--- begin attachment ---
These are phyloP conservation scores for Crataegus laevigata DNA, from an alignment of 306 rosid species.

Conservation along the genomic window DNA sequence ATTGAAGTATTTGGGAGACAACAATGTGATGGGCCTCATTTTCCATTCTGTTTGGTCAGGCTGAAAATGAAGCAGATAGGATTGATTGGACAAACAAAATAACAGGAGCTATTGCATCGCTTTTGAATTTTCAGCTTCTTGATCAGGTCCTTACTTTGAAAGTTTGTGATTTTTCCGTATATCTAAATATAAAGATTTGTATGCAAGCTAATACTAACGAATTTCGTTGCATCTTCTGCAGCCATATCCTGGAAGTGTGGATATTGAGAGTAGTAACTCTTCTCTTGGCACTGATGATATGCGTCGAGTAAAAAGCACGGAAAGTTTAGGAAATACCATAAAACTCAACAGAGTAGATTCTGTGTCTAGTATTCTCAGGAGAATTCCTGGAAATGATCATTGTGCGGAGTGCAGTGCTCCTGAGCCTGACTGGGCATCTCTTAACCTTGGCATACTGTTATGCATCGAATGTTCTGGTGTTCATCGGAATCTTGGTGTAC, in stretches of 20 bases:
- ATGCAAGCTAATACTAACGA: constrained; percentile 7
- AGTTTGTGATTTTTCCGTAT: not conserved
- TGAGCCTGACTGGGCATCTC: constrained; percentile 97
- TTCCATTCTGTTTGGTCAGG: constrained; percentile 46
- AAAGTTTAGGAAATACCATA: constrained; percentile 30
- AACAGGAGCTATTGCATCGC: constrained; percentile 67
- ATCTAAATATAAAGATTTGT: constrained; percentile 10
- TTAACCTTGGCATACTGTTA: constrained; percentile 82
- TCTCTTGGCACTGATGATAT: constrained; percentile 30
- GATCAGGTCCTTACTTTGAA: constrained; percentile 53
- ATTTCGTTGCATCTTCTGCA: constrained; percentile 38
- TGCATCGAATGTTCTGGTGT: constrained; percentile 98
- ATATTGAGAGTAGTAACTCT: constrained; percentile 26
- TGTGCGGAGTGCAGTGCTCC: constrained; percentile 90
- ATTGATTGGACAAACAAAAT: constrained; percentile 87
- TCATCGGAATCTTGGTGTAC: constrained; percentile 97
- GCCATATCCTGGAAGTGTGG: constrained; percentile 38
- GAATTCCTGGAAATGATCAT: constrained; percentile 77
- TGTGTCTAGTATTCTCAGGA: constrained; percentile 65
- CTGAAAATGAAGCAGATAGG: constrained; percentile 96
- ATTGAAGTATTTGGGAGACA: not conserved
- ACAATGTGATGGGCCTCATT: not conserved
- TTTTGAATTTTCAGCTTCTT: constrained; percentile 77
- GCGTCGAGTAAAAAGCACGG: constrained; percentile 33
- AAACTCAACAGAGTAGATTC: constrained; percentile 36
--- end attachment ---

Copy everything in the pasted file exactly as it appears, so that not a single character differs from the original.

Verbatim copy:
These are phyloP conservation scores for Crataegus laevigata DNA, from an alignment of 306 rosid species.

Conservation along the genomic window DNA sequence ATTGAAGTATTTGGGAGACAACAATGTGATGGGCCTCATTTTCCATTCTGTTTGGTCAGGCTGAAAATGAAGCAGATAGGATTGATTGGACAAACAAAATAACAGGAGCTATTGCATCGCTTTTGAATTTTCAGCTTCTTGATCAGGTCCTTACTTTGAAAGTTTGTGATTTTTCCGTATATCTAAATATAAAGATTTGTATGCAAGCTAATACTAACGAATTTCGTTGCATCTTCTGCAGCCATATCCTGGAAGTGTGGATATTGAGAGTAGTAACTCTTCTCTTGGCACTGATGATATGCGTCGAGTAAAAAGCACGGAAAGTTTAGGAAATACCATAAAACTCAACAGAGTAGATTCTGTGTCTAGTATTCTCAGGAGAATTCCTGGAAATGATCATTGTGCGGAGTGCAGTGCTCCTGAGCCTGACTGGGCATCTCTTAACCTTGGCATACTGTTATGCATCGAATGTTCTGGTGTTCATCGGAATCTTGGTGTAC, in stretches of 20 bases:
- ATGCAAGCTAATACTAACGA: constrained; percentile 7
- AGTTTGTGATTTTTCCGTAT: not conserved
- TGAGCCTGACTGGGCATCTC: constrained; percentile 97
- TTCCATTCTGTTTGGTCAGG: constrained; percentile 46
- AAAGTTTAGGAAATACCATA: constrained; percentile 30
- AACAGGAGCTATTGCATCGC: constrained; percentile 67
- ATCTAAATATAAAGATTTGT: constrained; percentile 10
- TTAACCTTGGCATACTGTTA: constrained; percentile 82
- TCTCTTGGCACTGATGATAT: constrained; percentile 30
- GATCAGGTCCTTACTTTGAA: constrained; percentile 53
- ATTTCGTTGCATCTTCTGCA: constrained; percentile 38
- TGCATCGAATGTTCTGGTGT: constrained; percentile 98
- ATATTGAGAGTAGTAACTCT: constrained; percentile 26
- TGTGCGGAGTGCAGTGCTCC: constrained; percentile 90
- ATTGATTGGACAAACAAAAT: constrained; percentile 87
- TCATCGGAATCTTGGTGTAC: constrained; percentile 97
- GCCATATCCTGGAAGTGTGG: constrained; percentile 38
- GAATTCCTGGAAATGATCAT: constrained; percentile 77
- TGTGTCTAGTATTCTCAGGA: constrained; percentile 65
- CTGAAAATGAAGCAGATAGG: constrained; percentile 96
- ATTGAAGTATTTGGGAGACA: not conserved
- ACAATGTGATGGGCCTCATT: not conserved
- TTTTGAATTTTCAGCTTCTT: constrained; percentile 77
- GCGTCGAGTAAAAAGCACGG: constrained; percentile 33
- AAACTCAACAGAGTAGATTC: constrained; percentile 36